The Amazing Spider-Man received generally favorable reviews by critics upon release with critics praising the performance of Andrew Garfield. On review aggregator Rotten Tomatoes, the film has an approval rating of 73% based on 310 reviews, with an average rating of 6.7/10. The site's critical consensus reads, “A well-chosen cast and sure-handed direction allows The Amazing Spider-Man to thrill despite revisiting many of the same plot points from 2002's Spider-Man.” On Metacritic, the film has an average score of 66 out of 100, based on 42 critics, indicating “generally favorable reviews”. According to Rotten Tomatoes' yearly lists (by using a weighted formula of the critics review in the site), it was placed number 32 on its list of the all-time best comic book films in 2012 and had fallen to 36th in 2013. CinemaScore's audience graded it an “A-” on an A+ to F scale. Jordan Mintzer of The Hollywood Reporter felt that the film was satisfying, explaining that Webb directed with emotional and comedic touches and provided a darker depiction and a stronger romance than the original. Boyd Van Hoeija of Variety described the film as a “mostly slick, entertaining and emotionally involving recombination of fresh and familiar elements”. A columnist of The Village Voice, Chris Pakham felt that the film was faithful to the comics and that “Garfield's spindly physicality evokes the Marvel illustrations of the 1960s.” Conversely, Lou Lemenick of the New York Post wrote that the film was dull and uninspiring and felt that it did not compare to Batman Begins and was “a pointless rehash in the mode of Superman Returns.” New Yorker critic Anthony Lane described the film as “running out of nimbleness and fun, and the promise contained in its title seems ever more tendentious.” Kenneth Turan of the Los Angeles Times called the film “memorable in pieces but not as a whole” and said that its best element is the relationship between Peter and Gwen, while the Lizard “is not quite an opponent for the ages.” Lisa Schwarzbaum of Entertainment Weekly gave the film an A- describing the film as “a friskier, sweeter-natured variation” when compared to Raimi's work. She explained that the most “amazing” element was not the “blockbuster wow!” but instead the “intimate awww.” Claudia Puig of USA Today explained that “as a new chapter in the superpowered arachnid saga, it stands on its own quite nicely, focusing more on human emotions than on a panoply of special effects.” She said “where Tobey Maguire in the original Spider-Man trilogy was earnest, Garfield's Spider-Man is whip-smart and likably cheeky, with an undercurrent of teenage angst.” She also called the film “as much a coming-of-age story as a crime-fighting action saga.” Christy Lemire of the Associated Press described Garfield's Spider-Man as an arrogant and misunderstood outsider, giving the film a “restless, reckless energy and a welcome sense of danger.” She also concluded that Webb was a different sort of director, saying that while Webb's big set pieces lacked Raimi's imagination, they conveyed “emotional truth” and “a pervasive sense of humanity”. However, Ty Burr of The Boston Globe felt that the film lacked the original's pop grace and the pulpy joy, saying the film was “dumbed down, tarted up” and “almost shockingly uninspired”. Burr evaluated it as “the worst superhero film since Green Lantern”. Colin Covert of the Star Tribune also felt that The Amazing Spider-Man is weaker than its predecessor and described it as “The Notebook in spandex”. Roger Ebert of the Chicago Sun-Times felt that the reboot provided better reasons for why Peter Parker adopts his superhero role, even if the origin story didn't need to be told once again. He also remarked that it was “probably the second best” of the four Spider-Man films after Spider-Man 2, explaining that Lizard was lackluster compared to that film's villain, Doctor Octopus, and had the dramatic range of Godzilla. Joe Morgenstern of The Wall Street Journal, pointed out that “the truly amazing thing is that most of what happens to Peter Parker in the first half of the film has already happened in previous chapters of the Spidey saga”, that “what's old is old again.” However, Randy Myers from the San Jose Mercury News found it “the best Spidey yet”, describing it as “strong, bold and well-acted.” He felt that a viewer couldn't help but feel déjà vu, but that the work shows greater “dimension”. Dana Stevens at Slate magazine believed that the film was an “absolutely unnecessary” retelling of the origin story, although it avoided “the common comic-book adaptation trap of gloomy self-seriousness”. Peter Travers of Rolling Stone also opined that the “unnecessary” reboot pulled stellar performances from Garfield and Stone and touches the heart. Andrew Garfield received good notices for his performance. Bob Mondello of NPR said, “Here comes another Spider-dude: This Andrew Garfield guy. So he'd better be really something, right? Well, as it happens, he is.” Tom Charity of CNN found Garfield's “combination of fresh-faced innocence, nervous agitation and wry humor ... immediately appealing.” Stephanie Zacharek of Movieline said she “had no specific desire to see the series resuscitated. But watching Garfield and Stone made me think doing so wasn't such a bad idea”. Mary F. Pols of Time said that even though the story was familiar Garfield and Webb made it feel “convincingly fresh and exciting.”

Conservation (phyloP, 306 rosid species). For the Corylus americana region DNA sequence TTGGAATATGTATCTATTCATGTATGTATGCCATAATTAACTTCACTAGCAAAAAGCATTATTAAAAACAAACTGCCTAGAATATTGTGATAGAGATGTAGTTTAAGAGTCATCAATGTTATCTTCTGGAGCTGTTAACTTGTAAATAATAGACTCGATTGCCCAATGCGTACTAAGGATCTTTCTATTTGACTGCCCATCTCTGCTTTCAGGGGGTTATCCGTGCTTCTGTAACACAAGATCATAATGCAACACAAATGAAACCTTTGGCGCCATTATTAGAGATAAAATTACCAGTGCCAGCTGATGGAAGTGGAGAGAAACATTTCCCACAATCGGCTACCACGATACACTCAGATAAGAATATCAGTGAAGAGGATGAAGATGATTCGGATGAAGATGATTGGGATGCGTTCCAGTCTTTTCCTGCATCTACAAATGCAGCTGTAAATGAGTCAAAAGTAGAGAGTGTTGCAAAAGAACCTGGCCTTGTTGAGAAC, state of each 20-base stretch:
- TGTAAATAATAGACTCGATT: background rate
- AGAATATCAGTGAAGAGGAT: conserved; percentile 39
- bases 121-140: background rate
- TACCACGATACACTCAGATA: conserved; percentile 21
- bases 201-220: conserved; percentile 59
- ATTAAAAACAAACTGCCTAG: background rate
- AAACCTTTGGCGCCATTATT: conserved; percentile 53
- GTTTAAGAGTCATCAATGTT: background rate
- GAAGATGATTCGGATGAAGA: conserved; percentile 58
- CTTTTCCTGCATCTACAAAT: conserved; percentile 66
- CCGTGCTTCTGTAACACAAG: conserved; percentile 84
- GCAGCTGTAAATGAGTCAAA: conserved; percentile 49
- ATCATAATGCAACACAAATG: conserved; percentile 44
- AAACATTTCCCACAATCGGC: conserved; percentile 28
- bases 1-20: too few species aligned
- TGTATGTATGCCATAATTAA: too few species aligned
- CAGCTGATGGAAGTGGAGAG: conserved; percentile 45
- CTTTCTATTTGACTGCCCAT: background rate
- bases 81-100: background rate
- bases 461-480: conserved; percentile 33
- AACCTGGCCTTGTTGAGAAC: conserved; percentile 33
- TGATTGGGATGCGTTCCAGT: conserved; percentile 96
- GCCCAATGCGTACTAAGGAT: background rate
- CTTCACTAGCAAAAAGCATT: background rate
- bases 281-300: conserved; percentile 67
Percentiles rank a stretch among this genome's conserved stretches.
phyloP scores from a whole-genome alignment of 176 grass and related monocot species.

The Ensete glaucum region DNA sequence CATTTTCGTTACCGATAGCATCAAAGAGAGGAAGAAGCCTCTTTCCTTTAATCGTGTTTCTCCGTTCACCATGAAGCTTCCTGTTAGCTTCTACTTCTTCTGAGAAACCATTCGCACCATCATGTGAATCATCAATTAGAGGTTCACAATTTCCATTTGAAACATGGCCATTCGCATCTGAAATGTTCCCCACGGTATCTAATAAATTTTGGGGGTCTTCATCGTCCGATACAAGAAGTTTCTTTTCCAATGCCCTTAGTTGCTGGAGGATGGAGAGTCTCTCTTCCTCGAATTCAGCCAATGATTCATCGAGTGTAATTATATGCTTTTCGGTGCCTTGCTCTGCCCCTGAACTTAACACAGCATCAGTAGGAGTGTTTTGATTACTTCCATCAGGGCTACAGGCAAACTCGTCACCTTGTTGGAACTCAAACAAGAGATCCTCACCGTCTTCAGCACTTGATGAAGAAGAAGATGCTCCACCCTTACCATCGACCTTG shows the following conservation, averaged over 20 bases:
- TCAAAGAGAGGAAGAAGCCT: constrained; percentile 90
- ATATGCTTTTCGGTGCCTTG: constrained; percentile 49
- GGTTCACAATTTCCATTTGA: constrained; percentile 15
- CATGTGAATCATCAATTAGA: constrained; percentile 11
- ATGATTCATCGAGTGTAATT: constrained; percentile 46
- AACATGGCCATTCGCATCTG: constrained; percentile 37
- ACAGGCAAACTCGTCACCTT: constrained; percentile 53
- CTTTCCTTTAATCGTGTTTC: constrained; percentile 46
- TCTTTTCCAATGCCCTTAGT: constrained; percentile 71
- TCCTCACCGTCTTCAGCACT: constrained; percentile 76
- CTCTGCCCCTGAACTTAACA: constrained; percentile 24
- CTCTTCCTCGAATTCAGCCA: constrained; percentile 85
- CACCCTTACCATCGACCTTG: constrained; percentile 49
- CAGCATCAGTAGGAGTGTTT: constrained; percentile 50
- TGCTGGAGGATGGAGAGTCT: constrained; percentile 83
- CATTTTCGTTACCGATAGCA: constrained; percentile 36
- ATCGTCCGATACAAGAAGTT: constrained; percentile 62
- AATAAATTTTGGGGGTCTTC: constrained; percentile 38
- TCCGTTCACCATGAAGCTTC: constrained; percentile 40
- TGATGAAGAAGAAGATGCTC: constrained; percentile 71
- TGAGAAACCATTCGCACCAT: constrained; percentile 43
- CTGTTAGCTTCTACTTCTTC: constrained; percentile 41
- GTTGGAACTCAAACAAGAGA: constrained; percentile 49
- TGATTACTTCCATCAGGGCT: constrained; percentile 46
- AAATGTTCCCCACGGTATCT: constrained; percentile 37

An Independent Man - References - Netflix